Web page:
Bridge to society
To this end, a course on indicators and metrics associated with academic performance monitoring and international comparisons will be held in March 2020.
Initially, the project focuses on digitization. “Since its inception, we’ve seen the impact of content digitization and the role of universities in both generating and curating knowledge,” said Marcovitch.
The curatorial role of universities was also highlighted by Priscila Cruz, Executive President of Todos Pela Educação, a Brazilian education advocacy organization. Cruz argued that universities should both train teachers and produce the science necessary for the formulation of evidence-based public policies.
“No one says high-quality public education isn’t important. In contrast, we haven’t given it the proper priority,” Cruz said. “We must go beyond rhetoric and strengthen the bridges between the universities and society, using academic production to help governments produce the solutions our educational system so urgently needs. In this way, we will be able to construct a just society in the field of education but with a significant impact on the economy, income distribution and guarantees of other rights.”
The agricultural sector affords a historical example of a bridge between the university and a part of society. In one of the articles in the book, Solange Santos and Rogerio Mugnaini, researchers affiliated with USP’s School of Communication and Arts (ECA-USP), analyze the production of São Paulo’s three state-run universities between 2007 and 2016. Internationalization in agrarian sciences increased from 44% to 64% during the period in terms of articles indexed by the Scielo and Web of Science platforms.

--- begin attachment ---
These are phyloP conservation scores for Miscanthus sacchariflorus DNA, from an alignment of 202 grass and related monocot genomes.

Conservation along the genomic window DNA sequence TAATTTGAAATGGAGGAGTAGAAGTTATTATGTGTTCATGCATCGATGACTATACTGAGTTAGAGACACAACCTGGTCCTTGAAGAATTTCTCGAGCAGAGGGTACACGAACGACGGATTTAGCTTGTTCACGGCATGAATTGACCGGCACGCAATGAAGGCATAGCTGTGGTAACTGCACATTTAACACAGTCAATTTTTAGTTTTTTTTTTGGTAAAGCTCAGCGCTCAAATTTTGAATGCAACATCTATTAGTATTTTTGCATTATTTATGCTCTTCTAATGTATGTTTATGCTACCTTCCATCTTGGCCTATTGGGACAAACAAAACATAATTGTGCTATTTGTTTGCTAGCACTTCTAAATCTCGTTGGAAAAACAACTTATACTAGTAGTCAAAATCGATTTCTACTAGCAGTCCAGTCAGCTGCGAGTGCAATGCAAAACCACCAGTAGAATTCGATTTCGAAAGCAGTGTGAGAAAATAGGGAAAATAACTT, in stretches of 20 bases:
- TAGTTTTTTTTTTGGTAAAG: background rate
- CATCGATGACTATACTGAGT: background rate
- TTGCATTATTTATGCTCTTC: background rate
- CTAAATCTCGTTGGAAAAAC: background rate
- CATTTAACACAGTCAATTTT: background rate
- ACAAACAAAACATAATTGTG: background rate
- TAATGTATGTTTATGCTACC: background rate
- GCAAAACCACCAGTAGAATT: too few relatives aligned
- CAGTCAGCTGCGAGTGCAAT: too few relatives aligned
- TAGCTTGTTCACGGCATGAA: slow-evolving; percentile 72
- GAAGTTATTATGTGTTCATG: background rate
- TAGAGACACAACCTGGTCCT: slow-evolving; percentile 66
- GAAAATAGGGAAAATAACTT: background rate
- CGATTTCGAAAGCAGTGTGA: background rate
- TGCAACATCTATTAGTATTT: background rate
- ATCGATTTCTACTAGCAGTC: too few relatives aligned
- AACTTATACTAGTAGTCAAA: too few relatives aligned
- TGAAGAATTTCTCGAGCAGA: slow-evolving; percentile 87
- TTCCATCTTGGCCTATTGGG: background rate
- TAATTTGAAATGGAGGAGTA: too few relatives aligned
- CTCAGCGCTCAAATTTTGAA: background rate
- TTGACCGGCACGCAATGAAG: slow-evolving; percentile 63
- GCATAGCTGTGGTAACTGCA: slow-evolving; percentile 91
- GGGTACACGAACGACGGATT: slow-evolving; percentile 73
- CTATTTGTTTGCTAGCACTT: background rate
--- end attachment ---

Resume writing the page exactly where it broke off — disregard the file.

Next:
According to Santos, human capital formation and knowledge creation take place above all at universities. “Academia is a priority for the nation because of its social relevance, economic impact and environmental importance,” she said. “Until the 1980s, Brazil was a major food importer but since then it has become a leading producer. Our results show that Brazil achieved this transformation due to research and human capital formation – factors that are closely linked to universities – in an area with significant social, economic and environmental impacts.”
The book also highlights the impact of USP’s graduate course on the quality of other universities. Analyzing data for more than 50,000 alumni who earned degrees between 1970 and 2014, the book shows that 52% are faculty members of universities in Brazil or abroad. “In the case of UFABC [the Federal University of the ABC, in metropolitan São Paulo], 52% of its faculty are graduates of USP. At UNESP, the proportion is 40% and at UNICAMP, 34%,” said Aluísio Segurado, coordinator of USP’s Office for Management of Academic Performance Indicators (EGIDA).
According to Teresa Atvars, the General Coordinator of UNICAMP, the new indicators and metrics will offer the university a tool to discipline decision making. When comparing institutions, she stressed that it is also necessary to take into account their differences in terms of context and modus operandi.
“In the case of UNICAMP, the institution performs activities of enormous scope, from education to research and extension, and has a huge impact in the area of health. For this reason, the analysis cannot be based only on objective data. Qualitative information must also play a central role,” she said.
For Sabine Righetti, Academic Coordinator of Ranking Universitário Folha (RUF, an initiative of Folha de S. Paulo, one of Brazil’s leading daily newspapers), universities work with different metrics. “Universities are very different from each other, and the rankings look at them all as if they were the same. This shouldn’t be the case if we’re to avoid risking mistaken public policies,” she said.